Why was the 2012-2013 TV season such a disaster?

Fall and mid-season premieres are tough. On top of competing with dozens of shows for publicity, show runners must appease critics to score good reviews. Then, between marketing, publicity, buzz, and (potential) critical nods, they still have to secure large enough ratings for a renewal next season.

But something happened this year: few shows became hits. Sure, CBS's "Elementary" became a breakout hit (scoring 7.31 million viewers this week), and FX cleaned up with "The Americans," which has already been renewed for another season. Every other show, however, was a flop with audiences. There's NBC's "Go On," that, while well-received by critics, went out this season with only a 1.1 rating, and 2.66 million viewers. Add to that "The Carrie Diaries" (0.4 rating, 1.07 million viewers), the sliding "How To Live With Your Parents (For the Rest Of Your Life)," and the already-cancelled "Ben & Kate," "Last Resort," "Zero Hour," and "Partners." Put simply, 2012-2013 wasn't exactly a banner year for new television.

What's the problem?

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First, shows like "The Americans" and "Elementary" capitalize on historic events and works of literature. With "The Americans," a show about the cold war is unique, and the spy factor is in-step with already successful series like "Homeland." Meanwhile, thanks to BBC's "Sherlock," "Elementary" has a few built-in fanbases -- one that accepts a unique interpretation of the books' beloved characters (see: Lucy Liu as Joan Watson), one that wants a more mainstream alternative to the BBC series, and one that's hungry for any Arthur Conan Doyle they can get. (Though let's not forget NBC's failed "Do No Harm," based on "Dr. Jekyll and Mr. Hyde" that was anything but beloved or historic, and was cancelled after two episodes.)

On that note, NBC likely plans to renew "Hannibal" -- despite its not-that-impressive ratings (4.34 million people, 1.6 share) paling in comparison to series like "Glee" and "Two and a Half Men," which draw over 10 million viewers combined. But this is NBC we're talking about, and they'll take whatever ratings they can get right now.

Then there are series like "Go On," and "The New Normal," which both had similar trajectories this year: they premiered this season to relative hype (thanks to Matthew Perry on "Go On" and "Glee" creator Ryan Murphy helming "New Normal") but are now currently on the fence between cancelled and renewed for later this year.

So, how can network TV get its groove back? While cable dramas are arguably reeling in fans (such as HBO's "Game of Thrones" and AMC's "The Walking Dead"), Netflix has learned to abandon "appointment viewing," opting instead to run series in their entirity online for audiences to watch at will. Earlier this year, it was "House of Cards." On April 19, we'll get "Hemlock Grove." And soon (but not soon enough), "Arrested Development." Is that what it takes? Making TV more of an event, like a movie premiere, as opposed to a typical one-episode-a-week formula?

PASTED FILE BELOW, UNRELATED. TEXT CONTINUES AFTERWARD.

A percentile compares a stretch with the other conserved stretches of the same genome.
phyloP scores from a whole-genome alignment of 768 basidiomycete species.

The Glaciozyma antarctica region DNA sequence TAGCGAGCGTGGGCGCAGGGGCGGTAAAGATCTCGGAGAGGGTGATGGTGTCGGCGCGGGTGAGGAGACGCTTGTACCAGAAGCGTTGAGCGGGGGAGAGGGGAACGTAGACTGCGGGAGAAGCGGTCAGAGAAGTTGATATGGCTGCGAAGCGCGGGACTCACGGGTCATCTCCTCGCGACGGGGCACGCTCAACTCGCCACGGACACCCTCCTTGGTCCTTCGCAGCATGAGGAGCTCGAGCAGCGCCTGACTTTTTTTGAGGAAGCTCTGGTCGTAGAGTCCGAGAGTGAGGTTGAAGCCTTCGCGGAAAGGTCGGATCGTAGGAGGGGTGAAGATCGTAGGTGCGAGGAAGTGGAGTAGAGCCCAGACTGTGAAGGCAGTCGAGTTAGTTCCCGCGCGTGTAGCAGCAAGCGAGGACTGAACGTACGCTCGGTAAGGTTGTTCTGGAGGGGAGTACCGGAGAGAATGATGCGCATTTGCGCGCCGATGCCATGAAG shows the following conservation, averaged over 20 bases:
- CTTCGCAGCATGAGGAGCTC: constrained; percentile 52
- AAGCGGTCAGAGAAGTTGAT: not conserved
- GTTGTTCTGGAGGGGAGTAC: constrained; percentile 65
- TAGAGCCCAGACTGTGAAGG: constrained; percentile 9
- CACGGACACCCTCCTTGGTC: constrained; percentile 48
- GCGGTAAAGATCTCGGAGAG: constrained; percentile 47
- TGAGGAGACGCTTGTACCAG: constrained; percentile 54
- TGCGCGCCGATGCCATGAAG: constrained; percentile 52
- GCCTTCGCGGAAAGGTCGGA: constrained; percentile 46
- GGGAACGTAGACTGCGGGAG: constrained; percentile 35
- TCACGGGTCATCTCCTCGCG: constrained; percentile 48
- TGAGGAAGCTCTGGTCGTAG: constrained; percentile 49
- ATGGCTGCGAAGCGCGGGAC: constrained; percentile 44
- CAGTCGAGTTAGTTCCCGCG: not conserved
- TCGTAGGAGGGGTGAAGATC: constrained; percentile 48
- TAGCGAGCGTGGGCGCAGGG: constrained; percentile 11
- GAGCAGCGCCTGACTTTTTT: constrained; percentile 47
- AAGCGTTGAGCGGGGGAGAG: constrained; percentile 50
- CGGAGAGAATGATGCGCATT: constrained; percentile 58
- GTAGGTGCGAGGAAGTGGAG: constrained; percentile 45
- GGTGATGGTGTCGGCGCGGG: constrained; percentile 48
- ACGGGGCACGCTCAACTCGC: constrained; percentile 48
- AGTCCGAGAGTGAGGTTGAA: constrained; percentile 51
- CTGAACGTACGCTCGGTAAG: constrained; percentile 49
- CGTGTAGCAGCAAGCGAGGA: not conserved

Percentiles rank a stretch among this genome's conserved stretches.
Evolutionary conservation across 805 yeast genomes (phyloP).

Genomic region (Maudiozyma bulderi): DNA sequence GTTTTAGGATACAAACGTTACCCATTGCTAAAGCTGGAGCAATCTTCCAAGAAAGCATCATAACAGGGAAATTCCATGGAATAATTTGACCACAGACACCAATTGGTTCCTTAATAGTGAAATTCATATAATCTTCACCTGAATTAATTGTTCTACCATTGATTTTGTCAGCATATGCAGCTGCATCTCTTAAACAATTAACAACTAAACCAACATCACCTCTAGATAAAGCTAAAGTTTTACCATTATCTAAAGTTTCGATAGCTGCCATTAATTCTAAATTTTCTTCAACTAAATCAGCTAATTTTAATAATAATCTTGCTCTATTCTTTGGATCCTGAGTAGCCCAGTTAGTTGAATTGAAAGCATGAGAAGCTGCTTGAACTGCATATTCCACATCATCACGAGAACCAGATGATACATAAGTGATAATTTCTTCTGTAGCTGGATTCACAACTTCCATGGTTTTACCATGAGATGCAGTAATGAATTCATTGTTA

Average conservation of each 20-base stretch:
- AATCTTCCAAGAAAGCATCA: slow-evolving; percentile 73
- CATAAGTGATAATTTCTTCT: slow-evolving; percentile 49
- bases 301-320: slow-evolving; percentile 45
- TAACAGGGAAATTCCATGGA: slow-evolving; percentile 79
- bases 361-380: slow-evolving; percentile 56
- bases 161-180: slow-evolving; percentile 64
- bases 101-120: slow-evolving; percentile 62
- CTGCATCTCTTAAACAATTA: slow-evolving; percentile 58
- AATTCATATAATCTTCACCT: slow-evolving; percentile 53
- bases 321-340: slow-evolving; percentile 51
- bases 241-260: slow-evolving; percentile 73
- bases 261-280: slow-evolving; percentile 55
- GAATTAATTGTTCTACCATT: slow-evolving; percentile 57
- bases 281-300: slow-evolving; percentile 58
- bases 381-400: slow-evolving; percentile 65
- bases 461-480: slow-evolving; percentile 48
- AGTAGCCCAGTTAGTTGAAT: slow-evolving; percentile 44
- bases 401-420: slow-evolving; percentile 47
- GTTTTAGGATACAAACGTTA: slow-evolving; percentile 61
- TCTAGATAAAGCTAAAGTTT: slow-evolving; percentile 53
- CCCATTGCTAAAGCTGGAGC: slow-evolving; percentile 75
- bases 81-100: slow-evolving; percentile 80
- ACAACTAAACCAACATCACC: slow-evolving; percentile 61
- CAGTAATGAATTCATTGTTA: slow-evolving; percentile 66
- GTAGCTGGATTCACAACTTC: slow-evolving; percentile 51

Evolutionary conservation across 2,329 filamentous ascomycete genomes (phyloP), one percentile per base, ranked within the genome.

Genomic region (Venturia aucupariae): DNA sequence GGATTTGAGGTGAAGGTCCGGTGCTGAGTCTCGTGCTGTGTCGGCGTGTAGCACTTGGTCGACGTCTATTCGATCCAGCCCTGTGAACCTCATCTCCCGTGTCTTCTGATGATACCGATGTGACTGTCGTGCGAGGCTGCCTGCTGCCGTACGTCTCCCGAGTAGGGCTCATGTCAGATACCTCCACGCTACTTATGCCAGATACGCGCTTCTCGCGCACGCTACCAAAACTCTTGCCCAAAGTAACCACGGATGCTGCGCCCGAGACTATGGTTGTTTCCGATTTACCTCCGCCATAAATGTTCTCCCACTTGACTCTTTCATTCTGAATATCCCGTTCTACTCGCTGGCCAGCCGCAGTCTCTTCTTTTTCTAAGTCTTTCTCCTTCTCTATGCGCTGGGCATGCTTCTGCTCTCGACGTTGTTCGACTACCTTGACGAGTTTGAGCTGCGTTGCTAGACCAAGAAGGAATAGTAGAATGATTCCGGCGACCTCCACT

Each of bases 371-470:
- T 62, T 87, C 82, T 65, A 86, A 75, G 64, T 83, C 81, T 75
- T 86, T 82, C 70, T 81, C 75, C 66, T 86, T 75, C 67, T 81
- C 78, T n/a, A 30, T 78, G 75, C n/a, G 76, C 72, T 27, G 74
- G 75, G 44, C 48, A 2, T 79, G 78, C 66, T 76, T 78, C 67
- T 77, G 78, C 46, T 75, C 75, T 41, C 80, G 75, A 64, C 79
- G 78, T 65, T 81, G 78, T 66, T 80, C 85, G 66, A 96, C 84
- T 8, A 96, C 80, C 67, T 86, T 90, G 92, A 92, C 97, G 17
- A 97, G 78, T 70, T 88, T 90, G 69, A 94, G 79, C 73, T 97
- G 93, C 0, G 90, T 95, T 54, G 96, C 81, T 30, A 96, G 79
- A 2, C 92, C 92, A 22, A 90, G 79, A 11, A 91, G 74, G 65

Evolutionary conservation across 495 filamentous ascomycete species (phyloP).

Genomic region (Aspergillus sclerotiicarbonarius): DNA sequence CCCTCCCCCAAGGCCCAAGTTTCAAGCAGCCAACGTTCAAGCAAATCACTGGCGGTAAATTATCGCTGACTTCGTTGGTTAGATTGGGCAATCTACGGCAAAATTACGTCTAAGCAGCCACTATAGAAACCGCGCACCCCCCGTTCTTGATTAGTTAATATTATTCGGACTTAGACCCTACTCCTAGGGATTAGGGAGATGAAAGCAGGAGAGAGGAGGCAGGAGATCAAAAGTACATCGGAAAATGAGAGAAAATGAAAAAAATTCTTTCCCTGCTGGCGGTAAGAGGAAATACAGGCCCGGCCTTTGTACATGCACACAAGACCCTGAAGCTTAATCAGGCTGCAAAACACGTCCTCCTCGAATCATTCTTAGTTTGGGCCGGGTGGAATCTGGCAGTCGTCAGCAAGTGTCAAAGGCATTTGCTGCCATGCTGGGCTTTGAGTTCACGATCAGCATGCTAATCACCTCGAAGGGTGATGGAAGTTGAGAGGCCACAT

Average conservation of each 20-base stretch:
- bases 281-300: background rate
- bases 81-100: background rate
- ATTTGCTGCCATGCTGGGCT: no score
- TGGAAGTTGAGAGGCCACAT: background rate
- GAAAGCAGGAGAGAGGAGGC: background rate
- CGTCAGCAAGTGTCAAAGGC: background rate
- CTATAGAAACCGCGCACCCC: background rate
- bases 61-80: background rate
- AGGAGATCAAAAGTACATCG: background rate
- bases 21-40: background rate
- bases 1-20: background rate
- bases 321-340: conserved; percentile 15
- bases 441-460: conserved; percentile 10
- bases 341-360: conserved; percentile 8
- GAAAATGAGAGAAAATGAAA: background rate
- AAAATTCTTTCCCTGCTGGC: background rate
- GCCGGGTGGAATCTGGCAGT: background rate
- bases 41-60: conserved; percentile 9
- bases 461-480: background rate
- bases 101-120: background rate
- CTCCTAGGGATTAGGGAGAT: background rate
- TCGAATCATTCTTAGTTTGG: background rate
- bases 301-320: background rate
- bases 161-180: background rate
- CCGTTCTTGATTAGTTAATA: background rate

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Perhaps that's the key. While networks all have their own mandates, it's arguably more "alternative" programming that's drawing more ratings, audiences, and discussions (just see how many think pieces go up on a Monday morning following Sunday night's "Mad Men"). Would networks do better to shape their own series in the spirit of cable?

Maybe networks need to acknowledge that they're dying; that their traditional approach to television is outdated and not working. Yes, PVR and DVR allow for the recording of shows, but with more and more people using their computers for TV streaming, the networks' refusal to post series in full (or as they air) will leave viewers to stream and download illegally. Or else they'll seek shows elsewhere (like on Netflix), where "appointment viewing" isn't entirely necessary.

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Furthermore, the networks should realize that TV is growing increasingly niche-driven. Cable networks like HBO and AMC have a specific approach to television (AMC is cinematic, while HBO is edgier, still), so instead of appealing to mass, mainstream audiences, networks like NBC (who used to have a veritable monopoly on comedy) may have to do the same to survive. ABC Family, TLC and The CW succeed in developing programming for specific types of viewers, and by divying up comedy, action, and even reality amongst the likes of NBC, ABC, and CBS, they can develop unique programming that will appease a loyal following.

Obviously, this would require a massive overhaul of the network system, and anyone who has ever worked anywhere knows that such a huge change will take time and a lot of effort. But still: changes need to be made and networks need to adapt, or else next season, we'll watch again as good, worthy television fails to take off. And good, worthy television deserves more than that.

The real question is: will the networks survive long enough to make it happen?